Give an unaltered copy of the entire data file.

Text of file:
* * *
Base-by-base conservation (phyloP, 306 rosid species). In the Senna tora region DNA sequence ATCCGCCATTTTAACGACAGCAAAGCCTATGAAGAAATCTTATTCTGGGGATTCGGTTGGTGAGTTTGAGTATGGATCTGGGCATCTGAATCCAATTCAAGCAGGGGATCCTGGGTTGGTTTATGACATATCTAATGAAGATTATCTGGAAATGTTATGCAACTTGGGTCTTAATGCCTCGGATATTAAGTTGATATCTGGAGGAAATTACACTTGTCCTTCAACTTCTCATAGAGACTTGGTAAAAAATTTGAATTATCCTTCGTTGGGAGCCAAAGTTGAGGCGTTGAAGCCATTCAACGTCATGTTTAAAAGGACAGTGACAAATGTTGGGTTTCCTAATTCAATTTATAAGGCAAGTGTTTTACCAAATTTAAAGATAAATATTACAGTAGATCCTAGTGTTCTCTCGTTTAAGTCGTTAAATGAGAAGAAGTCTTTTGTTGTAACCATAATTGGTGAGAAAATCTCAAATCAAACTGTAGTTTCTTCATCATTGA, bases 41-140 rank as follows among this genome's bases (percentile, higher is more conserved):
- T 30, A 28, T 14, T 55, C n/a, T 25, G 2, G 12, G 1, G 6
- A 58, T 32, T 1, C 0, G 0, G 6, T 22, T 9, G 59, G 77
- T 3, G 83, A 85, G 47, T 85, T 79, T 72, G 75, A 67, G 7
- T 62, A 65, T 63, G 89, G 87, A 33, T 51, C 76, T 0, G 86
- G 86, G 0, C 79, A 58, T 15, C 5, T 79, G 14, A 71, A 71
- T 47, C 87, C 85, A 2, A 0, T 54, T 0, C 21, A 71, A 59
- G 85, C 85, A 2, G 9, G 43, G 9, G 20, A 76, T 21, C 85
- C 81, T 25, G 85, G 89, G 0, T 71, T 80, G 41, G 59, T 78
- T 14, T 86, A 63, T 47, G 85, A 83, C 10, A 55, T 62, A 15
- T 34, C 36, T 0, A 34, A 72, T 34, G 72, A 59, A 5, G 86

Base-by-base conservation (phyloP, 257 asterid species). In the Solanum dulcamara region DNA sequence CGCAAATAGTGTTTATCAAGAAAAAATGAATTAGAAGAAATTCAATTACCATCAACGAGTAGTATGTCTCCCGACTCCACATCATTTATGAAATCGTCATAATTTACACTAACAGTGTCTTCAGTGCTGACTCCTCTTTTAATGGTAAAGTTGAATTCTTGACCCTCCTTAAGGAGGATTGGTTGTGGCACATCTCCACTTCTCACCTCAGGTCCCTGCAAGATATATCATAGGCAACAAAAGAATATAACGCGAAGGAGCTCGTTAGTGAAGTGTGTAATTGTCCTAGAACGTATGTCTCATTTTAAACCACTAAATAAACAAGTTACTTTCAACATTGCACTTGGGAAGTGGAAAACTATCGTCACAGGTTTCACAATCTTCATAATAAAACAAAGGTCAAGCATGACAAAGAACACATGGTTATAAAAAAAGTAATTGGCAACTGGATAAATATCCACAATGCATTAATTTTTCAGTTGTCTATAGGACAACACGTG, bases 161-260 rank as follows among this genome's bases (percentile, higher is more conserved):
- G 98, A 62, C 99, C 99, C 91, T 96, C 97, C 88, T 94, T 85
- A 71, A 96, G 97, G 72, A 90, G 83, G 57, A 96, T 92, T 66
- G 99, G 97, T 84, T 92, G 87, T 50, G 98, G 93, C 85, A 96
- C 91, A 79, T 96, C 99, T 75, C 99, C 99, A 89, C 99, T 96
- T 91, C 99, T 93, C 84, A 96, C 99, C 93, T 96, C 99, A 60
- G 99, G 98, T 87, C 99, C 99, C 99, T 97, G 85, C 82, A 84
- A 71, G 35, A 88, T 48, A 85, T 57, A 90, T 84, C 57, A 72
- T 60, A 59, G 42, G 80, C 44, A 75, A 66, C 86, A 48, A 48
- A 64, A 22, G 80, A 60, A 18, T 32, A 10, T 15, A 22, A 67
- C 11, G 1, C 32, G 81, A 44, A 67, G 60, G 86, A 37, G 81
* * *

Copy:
Base-by-base conservation (phyloP, 306 rosid species). In the Senna tora region DNA sequence ATCCGCCATTTTAACGACAGCAAAGCCTATGAAGAAATCTTATTCTGGGGATTCGGTTGGTGAGTTTGAGTATGGATCTGGGCATCTGAATCCAATTCAAGCAGGGGATCCTGGGTTGGTTTATGACATATCTAATGAAGATTATCTGGAAATGTTATGCAACTTGGGTCTTAATGCCTCGGATATTAAGTTGATATCTGGAGGAAATTACACTTGTCCTTCAACTTCTCATAGAGACTTGGTAAAAAATTTGAATTATCCTTCGTTGGGAGCCAAAGTTGAGGCGTTGAAGCCATTCAACGTCATGTTTAAAAGGACAGTGACAAATGTTGGGTTTCCTAATTCAATTTATAAGGCAAGTGTTTTACCAAATTTAAAGATAAATATTACAGTAGATCCTAGTGTTCTCTCGTTTAAGTCGTTAAATGAGAAGAAGTCTTTTGTTGTAACCATAATTGGTGAGAAAATCTCAAATCAAACTGTAGTTTCTTCATCATTGA, bases 41-140 rank as follows among this genome's bases (percentile, higher is more conserved):
- T 30, A 28, T 14, T 55, C n/a, T 25, G 2, G 12, G 1, G 6
- A 58, T 32, T 1, C 0, G 0, G 6, T 22, T 9, G 59, G 77
- T 3, G 83, A 85, G 47, T 85, T 79, T 72, G 75, A 67, G 7
- T 62, A 65, T 63, G 89, G 87, A 33, T 51, C 76, T 0, G 86
- G 86, G 0, C 79, A 58, T 15, C 5, T 79, G 14, A 71, A 71
- T 47, C 87, C 85, A 2, A 0, T 54, T 0, C 21, A 71, A 59
- G 85, C 85, A 2, G 9, G 43, G 9, G 20, A 76, T 21, C 85
- C 81, T 25, G 85, G 89, G 0, T 71, T 80, G 41, G 59, T 78
- T 14, T 86, A 63, T 47, G 85, A 83, C 10, A 55, T 62, A 15
- T 34, C 36, T 0, A 34, A 72, T 34, G 72, A 59, A 5, G 86

Base-by-base conservation (phyloP, 257 asterid species). In the Solanum dulcamara region DNA sequence CGCAAATAGTGTTTATCAAGAAAAAATGAATTAGAAGAAATTCAATTACCATCAACGAGTAGTATGTCTCCCGACTCCACATCATTTATGAAATCGTCATAATTTACACTAACAGTGTCTTCAGTGCTGACTCCTCTTTTAATGGTAAAGTTGAATTCTTGACCCTCCTTAAGGAGGATTGGTTGTGGCACATCTCCACTTCTCACCTCAGGTCCCTGCAAGATATATCATAGGCAACAAAAGAATATAACGCGAAGGAGCTCGTTAGTGAAGTGTGTAATTGTCCTAGAACGTATGTCTCATTTTAAACCACTAAATAAACAAGTTACTTTCAACATTGCACTTGGGAAGTGGAAAACTATCGTCACAGGTTTCACAATCTTCATAATAAAACAAAGGTCAAGCATGACAAAGAACACATGGTTATAAAAAAAGTAATTGGCAACTGGATAAATATCCACAATGCATTAATTTTTCAGTTGTCTATAGGACAACACGTG, bases 161-260 rank as follows among this genome's bases (percentile, higher is more conserved):
- G 98, A 62, C 99, C 99, C 91, T 96, C 97, C 88, T 94, T 85
- A 71, A 96, G 97, G 72, A 90, G 83, G 57, A 96, T 92, T 66
- G 99, G 97, T 84, T 92, G 87, T 50, G 98, G 93, C 85, A 96
- C 91, A 79, T 96, C 99, T 75, C 99, C 99, A 89, C 99, T 96
- T 91, C 99, T 93, C 84, A 96, C 99, C 93, T 96, C 99, A 60
- G 99, G 98, T 87, C 99, C 99, C 99, T 97, G 85, C 82, A 84
- A 71, G 35, A 88, T 48, A 85, T 57, A 90, T 84, C 57, A 72
- T 60, A 59, G 42, G 80, C 44, A 75, A 66, C 86, A 48, A 48
- A 64, A 22, G 80, A 60, A 18, T 32, A 10, T 15, A 22, A 67
- C 11, G 1, C 32, G 81, A 44, A 67, G 60, G 86, A 37, G 81